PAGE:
We're better at teaching robots to reason than we are at getting them to perceive. That's good for human laborers in industries that value the latter.
Science and art are complementary disciplines, according to Nobel Prize-winning physicist Frank Wilczek. Together they allow us to explore whether the world embodies beautiful ideas.
Big Think's chief economist discusses the fledgling Chinese shadow banking system that national leaders want to regularize.
Words of wisdom from FDR: "Democracy cannot succeed unless those who express their choice are prepared to choose wisely. The real safeguard of democracy, therefore, is education."
The truth is a bitter pill to swallow, they say. Yet much of today's information economy is built on the premise that knowing more is better.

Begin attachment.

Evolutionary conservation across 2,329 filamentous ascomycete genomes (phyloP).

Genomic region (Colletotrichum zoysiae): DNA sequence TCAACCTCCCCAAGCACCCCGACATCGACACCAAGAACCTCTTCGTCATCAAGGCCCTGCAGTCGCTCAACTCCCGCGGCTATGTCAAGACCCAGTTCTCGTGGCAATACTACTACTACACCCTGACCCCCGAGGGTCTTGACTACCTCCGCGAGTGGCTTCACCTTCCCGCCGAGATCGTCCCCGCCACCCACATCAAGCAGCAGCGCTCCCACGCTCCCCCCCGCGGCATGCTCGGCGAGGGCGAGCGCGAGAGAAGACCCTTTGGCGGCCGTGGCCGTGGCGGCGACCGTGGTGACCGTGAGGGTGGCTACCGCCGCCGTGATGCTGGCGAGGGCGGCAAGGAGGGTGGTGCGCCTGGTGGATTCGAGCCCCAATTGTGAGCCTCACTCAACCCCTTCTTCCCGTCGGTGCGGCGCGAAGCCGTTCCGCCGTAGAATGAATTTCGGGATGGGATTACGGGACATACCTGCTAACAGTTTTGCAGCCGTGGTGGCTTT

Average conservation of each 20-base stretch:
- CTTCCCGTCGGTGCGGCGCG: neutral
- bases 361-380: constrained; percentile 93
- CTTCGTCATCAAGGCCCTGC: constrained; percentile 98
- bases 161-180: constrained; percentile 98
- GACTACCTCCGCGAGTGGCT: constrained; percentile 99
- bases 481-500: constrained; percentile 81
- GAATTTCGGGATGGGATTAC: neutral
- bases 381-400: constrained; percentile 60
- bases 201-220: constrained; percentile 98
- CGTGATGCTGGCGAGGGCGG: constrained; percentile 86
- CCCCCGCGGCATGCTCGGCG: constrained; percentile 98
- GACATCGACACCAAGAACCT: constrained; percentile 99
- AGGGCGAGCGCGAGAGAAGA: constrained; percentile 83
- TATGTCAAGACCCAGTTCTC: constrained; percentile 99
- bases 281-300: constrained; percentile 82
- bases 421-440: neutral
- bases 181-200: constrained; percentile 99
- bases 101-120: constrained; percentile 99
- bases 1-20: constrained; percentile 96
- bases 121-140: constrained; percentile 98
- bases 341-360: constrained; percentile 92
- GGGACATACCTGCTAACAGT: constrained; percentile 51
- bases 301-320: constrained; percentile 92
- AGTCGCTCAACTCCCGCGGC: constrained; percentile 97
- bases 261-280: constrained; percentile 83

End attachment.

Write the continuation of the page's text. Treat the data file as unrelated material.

Exercise, especially, walking is a great way for the elderly to stay in shape and keep their wits about them. But a recent study indicates that running may be an even better option.
The "extraordinary authority" of maps helped perpetuate an erroneous image of West Africa for almost an entire century.
There's a very curious link between topography and personality.
That picture of you at the Royal Observatory astride the Greenwich Meridian? It's a lie.
The famous Keep Calm and Carry On poster had a First World War antecedent.
Our cities don't burn like they used to.
Is this their Je suis Cecil moment?
Travel around the world in half an hour, with time to spare for an ice cream.
Some maps need to be savored instead of analyzed.
If a map looks too good to be true, it probably is.
Country-shaped birthmarks also exist outside of Wes Anderson movies.